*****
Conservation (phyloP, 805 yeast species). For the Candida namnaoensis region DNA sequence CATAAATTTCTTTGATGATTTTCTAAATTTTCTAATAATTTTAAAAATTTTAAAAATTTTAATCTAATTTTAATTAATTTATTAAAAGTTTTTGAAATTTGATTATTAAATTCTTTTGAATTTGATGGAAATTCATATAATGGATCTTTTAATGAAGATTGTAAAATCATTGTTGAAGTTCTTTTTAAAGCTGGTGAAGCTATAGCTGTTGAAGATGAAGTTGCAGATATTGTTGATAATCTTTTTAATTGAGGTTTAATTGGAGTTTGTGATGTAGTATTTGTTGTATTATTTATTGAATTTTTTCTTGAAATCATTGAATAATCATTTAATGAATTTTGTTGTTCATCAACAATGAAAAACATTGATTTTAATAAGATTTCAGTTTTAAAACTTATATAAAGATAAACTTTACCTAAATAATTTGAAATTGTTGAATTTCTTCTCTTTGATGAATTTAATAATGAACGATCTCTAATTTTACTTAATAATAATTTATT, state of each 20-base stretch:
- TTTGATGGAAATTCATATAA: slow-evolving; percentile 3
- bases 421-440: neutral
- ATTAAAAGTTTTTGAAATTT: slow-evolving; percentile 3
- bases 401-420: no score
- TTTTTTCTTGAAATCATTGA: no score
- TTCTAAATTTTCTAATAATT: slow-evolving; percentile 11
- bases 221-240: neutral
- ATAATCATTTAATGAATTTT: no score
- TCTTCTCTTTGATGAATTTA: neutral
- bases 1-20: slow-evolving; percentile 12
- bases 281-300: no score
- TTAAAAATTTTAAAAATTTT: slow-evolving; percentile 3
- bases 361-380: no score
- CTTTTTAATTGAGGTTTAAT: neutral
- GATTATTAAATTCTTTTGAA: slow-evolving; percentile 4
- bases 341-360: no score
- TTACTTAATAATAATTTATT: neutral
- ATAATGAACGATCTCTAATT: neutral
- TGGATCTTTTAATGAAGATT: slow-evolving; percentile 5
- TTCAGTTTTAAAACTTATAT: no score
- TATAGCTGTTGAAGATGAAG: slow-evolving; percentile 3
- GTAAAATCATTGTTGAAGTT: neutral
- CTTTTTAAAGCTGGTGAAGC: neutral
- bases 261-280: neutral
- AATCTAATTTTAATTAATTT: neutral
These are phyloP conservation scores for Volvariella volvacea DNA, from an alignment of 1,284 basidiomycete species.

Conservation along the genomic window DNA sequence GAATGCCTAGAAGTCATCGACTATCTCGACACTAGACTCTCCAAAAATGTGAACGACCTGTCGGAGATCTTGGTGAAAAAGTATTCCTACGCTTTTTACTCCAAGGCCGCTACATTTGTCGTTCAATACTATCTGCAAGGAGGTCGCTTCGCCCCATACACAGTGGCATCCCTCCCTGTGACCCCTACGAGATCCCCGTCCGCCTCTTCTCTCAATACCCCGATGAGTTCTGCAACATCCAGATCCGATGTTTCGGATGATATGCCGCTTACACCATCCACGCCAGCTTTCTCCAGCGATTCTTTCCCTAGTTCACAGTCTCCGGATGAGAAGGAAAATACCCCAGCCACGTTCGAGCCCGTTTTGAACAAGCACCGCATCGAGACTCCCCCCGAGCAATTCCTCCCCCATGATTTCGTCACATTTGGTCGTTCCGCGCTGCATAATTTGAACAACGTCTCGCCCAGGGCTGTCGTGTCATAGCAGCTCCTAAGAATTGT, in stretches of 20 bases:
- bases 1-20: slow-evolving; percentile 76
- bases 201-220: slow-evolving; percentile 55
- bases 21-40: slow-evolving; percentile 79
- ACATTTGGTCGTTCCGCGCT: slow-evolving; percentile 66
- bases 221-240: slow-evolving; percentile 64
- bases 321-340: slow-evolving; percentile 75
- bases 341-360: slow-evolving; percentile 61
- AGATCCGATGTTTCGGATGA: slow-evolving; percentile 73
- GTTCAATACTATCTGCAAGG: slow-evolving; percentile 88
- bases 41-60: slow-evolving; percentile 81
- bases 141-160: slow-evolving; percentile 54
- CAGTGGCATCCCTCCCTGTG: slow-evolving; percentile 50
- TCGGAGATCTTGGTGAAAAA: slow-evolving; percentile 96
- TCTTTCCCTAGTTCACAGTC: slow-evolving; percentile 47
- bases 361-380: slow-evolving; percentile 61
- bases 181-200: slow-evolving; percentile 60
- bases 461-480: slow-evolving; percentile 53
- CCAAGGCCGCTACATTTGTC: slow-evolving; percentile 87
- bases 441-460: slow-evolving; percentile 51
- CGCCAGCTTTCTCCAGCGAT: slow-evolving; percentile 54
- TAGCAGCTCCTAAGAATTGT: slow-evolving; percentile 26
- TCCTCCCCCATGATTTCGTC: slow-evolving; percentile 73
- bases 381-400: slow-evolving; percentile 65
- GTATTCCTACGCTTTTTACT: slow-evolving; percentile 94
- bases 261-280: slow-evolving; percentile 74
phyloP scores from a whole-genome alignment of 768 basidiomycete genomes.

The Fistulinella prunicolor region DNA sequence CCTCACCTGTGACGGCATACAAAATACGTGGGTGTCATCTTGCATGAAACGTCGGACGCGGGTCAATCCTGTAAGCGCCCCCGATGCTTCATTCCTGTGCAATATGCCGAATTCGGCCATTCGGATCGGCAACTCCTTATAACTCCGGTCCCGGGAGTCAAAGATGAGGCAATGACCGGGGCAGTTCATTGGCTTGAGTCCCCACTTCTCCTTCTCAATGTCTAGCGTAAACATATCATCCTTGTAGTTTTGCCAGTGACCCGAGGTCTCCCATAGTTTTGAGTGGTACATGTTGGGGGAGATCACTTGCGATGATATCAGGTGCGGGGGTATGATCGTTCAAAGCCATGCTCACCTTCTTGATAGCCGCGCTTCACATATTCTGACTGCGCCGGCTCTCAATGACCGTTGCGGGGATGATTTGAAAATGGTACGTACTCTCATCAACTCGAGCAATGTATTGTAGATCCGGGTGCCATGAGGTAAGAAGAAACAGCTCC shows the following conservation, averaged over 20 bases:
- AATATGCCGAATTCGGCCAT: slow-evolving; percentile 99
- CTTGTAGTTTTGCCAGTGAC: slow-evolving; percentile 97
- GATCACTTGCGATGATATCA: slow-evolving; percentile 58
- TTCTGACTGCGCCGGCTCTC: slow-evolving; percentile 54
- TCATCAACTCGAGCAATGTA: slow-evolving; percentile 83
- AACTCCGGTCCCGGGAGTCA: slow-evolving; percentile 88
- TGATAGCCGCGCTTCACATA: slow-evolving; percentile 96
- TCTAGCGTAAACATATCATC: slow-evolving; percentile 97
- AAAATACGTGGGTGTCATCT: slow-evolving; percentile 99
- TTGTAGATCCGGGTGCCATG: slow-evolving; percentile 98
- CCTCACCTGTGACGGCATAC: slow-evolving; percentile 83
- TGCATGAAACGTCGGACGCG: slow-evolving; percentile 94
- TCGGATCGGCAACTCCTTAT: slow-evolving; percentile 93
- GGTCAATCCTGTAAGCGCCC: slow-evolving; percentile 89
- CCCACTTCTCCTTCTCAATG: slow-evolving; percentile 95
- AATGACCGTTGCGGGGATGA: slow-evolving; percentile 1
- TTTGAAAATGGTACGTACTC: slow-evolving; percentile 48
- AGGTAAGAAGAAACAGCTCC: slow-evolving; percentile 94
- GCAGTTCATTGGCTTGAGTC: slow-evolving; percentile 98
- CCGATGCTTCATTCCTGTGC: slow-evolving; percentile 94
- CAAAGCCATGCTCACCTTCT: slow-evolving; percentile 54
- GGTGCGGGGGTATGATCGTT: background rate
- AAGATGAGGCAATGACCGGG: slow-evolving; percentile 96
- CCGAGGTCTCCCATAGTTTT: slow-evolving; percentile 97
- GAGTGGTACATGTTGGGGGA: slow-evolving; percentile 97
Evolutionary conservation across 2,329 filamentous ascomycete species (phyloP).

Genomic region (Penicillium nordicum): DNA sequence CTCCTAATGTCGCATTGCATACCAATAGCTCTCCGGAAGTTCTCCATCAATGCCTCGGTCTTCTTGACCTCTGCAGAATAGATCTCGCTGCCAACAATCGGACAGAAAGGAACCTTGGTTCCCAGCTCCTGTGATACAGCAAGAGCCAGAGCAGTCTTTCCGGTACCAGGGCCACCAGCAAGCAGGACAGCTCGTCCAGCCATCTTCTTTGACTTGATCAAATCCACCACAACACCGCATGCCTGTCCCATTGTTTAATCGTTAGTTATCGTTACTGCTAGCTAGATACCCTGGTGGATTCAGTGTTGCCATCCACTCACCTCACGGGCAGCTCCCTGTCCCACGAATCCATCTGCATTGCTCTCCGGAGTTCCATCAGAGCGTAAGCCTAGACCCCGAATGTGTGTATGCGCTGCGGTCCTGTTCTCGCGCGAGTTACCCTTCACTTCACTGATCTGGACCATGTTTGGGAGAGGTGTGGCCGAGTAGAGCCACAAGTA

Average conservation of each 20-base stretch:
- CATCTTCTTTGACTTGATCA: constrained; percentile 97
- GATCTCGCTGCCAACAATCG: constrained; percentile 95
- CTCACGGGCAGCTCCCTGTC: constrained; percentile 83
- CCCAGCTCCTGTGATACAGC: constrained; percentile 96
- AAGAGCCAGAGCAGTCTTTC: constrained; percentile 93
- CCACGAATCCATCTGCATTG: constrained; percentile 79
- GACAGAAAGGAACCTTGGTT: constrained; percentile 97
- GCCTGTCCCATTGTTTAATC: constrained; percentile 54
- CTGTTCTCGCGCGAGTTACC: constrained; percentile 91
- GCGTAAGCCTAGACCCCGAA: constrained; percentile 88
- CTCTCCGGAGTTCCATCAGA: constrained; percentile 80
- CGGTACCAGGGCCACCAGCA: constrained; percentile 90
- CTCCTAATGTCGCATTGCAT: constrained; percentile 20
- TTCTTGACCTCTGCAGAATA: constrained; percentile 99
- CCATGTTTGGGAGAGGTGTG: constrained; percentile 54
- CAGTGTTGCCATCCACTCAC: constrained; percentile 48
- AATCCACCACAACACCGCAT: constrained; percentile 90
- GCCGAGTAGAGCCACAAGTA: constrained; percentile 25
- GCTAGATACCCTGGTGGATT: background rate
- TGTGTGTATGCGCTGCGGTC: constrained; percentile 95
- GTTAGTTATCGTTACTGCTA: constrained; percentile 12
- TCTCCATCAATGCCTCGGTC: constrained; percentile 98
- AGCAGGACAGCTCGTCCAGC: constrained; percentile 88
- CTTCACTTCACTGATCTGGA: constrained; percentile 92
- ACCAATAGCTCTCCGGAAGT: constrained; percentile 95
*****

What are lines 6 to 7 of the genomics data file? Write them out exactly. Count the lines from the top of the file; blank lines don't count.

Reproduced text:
- TTTTTTCTTGAAATCATTGA: no score
- TTCTAAATTTTCTAATAATT: slow-evolving; percentile 11